As you might know, the month of October is all about Breast Cancer Awareness. According to the WHO breast cancer impacts 2.1 million women each year and also causes the greatest number of cancer-related deaths among women.
Having lost my mother to breast cancer many years ago I have my own personal story and experience with this disease which is why I feel compelled to support raising awareness around this special month and topic.
Just simply being a woman is the biggest risk factor for developing breast cancer. With being the most common and wide spread form of cancer amongst women, it affects everyone in one way or another. Besides myself we have another team member who has lost a dear family member to this challenging disease. Wherever we turn in our worlds, there will be stories to share.
All shapes are different, yet every breast needs the same amount of care and attention as breast cancer does not distinguish between big breasts, small breasts or any kind of differently shaped ones.
In order to improve breast cancer outcomes and survival, early detection is critical.
And you and only you can make it work. You are in charge of your own health, you can step into the empowered woman who you are by feeling you and getting to know every aspect of your body, in this particular case all the areas of your breast.
There are two things that you can do for yourself on a non-negotiable regular base:
a. Check your breast at least once a month
b. Maintain your own balance and self-care and love-up your nervous system
The Five Steps of Self-examination
Begin by looking at your breasts in the mirror with your shoulders straight and your arms on your hips.
Are they evenly shaped? Is there any discoloration? Is there any swelling?
If you see any of the following changes, bring them to your doctor's attention:
- Dimpling, puckering, or bulging of the skin
- A nipple that has changed position or an inverted nipple (pushed inward instead of sticking out)
- Redness, soreness, rash, or swelling
Raise your arms and look for the same changes.
While you're at the mirror, look for any signs of fluid coming out of one or both nipples (this could be a watery, milky, or yellow fluid or blood).
Feel your breasts while lying down, using your right hand to feel your left breast and then your left hand to feel your right breast. Use a firm, smooth touch with the first few finger pads of your hand, keep the fingers flat and together. Use a circular motion.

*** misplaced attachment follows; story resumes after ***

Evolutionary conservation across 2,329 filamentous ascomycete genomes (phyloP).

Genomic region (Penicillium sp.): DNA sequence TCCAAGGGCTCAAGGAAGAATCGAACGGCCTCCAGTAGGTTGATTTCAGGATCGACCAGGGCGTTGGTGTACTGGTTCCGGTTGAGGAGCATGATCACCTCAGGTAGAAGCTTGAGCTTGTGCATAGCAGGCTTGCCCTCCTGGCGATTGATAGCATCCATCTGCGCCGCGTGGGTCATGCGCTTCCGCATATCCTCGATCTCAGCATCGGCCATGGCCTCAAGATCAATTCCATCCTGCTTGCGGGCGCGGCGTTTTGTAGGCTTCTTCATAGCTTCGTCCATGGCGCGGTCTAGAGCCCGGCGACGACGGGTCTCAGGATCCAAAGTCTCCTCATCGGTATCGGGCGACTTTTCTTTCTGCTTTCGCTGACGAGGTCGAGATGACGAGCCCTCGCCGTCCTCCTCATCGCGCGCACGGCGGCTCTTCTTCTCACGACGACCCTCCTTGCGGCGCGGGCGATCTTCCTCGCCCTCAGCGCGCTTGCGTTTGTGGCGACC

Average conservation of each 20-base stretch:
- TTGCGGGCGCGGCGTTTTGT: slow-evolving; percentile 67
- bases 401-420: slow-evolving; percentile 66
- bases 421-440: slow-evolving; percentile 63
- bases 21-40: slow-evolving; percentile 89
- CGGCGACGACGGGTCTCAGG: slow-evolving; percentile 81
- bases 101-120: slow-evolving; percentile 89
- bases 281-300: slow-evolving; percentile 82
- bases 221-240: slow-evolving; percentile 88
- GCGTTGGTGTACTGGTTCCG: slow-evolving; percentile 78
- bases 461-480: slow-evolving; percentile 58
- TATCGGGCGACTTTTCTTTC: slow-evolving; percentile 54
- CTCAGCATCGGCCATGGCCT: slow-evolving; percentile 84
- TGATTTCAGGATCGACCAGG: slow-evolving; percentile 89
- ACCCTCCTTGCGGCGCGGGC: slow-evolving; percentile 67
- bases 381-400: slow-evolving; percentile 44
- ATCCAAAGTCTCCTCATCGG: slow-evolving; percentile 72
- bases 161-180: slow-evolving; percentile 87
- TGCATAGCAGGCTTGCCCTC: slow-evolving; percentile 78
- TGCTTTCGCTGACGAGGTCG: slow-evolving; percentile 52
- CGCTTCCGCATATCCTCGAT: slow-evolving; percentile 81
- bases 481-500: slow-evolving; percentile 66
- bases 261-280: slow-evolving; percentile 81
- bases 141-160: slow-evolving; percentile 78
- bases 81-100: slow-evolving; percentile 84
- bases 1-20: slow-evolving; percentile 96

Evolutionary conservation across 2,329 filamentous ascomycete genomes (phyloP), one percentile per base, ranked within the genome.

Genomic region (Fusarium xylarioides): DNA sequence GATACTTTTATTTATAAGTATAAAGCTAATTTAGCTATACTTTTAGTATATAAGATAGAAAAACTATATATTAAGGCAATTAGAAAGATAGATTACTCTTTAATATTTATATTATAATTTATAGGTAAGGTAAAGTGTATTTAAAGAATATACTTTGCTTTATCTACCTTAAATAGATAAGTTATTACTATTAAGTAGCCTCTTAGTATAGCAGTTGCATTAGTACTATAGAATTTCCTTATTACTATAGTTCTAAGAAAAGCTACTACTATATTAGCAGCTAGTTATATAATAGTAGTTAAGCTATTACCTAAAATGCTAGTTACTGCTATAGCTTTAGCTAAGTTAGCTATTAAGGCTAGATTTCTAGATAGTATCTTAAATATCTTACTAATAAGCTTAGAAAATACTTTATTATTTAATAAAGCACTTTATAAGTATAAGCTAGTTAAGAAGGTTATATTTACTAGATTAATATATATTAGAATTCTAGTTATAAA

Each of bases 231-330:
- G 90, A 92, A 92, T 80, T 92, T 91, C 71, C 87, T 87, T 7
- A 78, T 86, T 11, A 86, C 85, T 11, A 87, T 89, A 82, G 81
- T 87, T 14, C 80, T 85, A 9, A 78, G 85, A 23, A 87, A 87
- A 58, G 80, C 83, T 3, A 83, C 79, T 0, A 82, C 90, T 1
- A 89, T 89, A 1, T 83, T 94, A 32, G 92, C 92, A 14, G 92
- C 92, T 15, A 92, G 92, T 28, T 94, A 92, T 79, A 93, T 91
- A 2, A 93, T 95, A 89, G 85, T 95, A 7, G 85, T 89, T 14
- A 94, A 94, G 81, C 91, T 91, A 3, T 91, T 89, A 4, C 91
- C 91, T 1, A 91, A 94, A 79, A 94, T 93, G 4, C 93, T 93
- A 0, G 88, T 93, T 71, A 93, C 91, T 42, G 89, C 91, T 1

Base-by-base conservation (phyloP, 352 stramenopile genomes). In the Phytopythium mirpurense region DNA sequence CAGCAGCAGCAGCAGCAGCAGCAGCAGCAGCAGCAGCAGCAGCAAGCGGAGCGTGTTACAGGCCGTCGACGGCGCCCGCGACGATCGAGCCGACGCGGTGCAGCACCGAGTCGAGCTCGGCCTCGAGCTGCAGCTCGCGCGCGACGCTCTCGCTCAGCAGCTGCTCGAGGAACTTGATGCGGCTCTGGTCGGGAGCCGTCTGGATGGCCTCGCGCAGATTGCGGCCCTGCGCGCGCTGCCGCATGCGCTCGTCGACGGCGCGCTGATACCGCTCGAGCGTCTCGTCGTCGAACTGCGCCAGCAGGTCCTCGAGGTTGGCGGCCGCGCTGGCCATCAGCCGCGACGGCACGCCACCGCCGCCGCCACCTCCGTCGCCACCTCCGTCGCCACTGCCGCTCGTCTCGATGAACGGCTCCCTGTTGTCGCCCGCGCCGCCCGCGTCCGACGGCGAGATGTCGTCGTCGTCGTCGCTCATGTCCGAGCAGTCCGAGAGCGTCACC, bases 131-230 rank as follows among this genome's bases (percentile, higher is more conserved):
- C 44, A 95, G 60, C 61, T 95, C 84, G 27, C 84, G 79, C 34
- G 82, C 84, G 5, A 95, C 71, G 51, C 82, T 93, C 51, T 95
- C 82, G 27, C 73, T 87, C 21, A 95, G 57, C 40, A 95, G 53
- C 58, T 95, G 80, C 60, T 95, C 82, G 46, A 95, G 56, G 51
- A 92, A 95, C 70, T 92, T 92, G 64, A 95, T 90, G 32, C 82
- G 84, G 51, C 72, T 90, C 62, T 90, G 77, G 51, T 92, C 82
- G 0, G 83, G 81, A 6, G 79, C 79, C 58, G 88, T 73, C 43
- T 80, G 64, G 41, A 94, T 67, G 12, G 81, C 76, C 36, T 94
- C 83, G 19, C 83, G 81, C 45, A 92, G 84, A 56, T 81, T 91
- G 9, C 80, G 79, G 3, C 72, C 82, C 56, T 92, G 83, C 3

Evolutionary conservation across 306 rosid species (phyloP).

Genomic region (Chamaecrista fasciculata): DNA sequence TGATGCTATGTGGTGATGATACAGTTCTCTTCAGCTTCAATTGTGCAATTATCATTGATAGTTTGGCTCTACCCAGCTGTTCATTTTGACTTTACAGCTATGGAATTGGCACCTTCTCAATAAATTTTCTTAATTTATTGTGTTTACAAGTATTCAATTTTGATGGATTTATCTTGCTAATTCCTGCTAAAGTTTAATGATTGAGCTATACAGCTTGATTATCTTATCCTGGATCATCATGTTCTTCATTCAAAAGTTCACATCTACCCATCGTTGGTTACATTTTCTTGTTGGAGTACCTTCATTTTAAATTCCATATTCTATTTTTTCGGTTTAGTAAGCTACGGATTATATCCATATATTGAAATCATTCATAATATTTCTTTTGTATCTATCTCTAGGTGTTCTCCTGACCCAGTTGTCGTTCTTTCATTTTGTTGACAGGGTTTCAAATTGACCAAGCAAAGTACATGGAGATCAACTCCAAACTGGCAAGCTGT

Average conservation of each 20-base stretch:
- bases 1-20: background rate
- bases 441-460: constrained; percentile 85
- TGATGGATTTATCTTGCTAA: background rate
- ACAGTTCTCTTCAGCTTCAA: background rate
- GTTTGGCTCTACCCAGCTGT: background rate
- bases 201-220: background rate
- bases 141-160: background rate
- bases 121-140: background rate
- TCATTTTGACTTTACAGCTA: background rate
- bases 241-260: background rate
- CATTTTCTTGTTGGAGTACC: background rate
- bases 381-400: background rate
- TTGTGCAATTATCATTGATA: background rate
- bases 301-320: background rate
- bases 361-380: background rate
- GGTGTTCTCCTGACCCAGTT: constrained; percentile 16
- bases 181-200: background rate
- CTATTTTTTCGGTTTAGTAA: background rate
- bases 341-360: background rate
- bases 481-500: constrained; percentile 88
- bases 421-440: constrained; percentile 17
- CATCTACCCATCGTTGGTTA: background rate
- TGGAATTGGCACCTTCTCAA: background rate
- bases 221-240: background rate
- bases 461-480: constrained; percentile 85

Cover the entire breast from top to bottom, side to side — from your collarbone to the top of your abdomen, and from your armpit to your cleavage.
Follow a pattern to be sure that you cover the whole breast, e.g. from nipple in larger circles to the outreach of the breast.
Finally, feel your breasts while you are standing or sitting. Cover your entire breast, using the same hand movements described in step 4. Look for lumps.
Don’t panic if you think you feel a lump in your breast. Most women have some lumps or lumpy areas in their breasts all the time, and most breast lumps turn out to be benign (not cancer). There are a number of possible causes of non-cancerous breast lumps, including normal hormonal changes, a benign breast condition, or an injury.
Make it a routine. Explore the different areas of your breast. Consider where in your cycle you are at and observe differences.
How to maintain balance and self-care
Symbolically breasts are the nurturing aspect of the women, may it be self-nurture or the nurture of another.
Having enough sleep, maintaining a good and balanced diet, putting the state of your nervous system first at all times and choosing the right people around you that are nurturing and supportive.
It is medically proven that trauma relates to the direct evolvement of physical disease. If trauma remains in the body for too long and just gets piled up, in the long run our bodies get ill.
So, what can we do in our lifestyle to prevent getting sick? And as part of a collective called ‘women’ – how can we consider our surroundings and take care of others by reminding them to slow down/take care of themselves?
Look out for yourself and others at all times.
(Images and text inspired by www.breastcancer.org)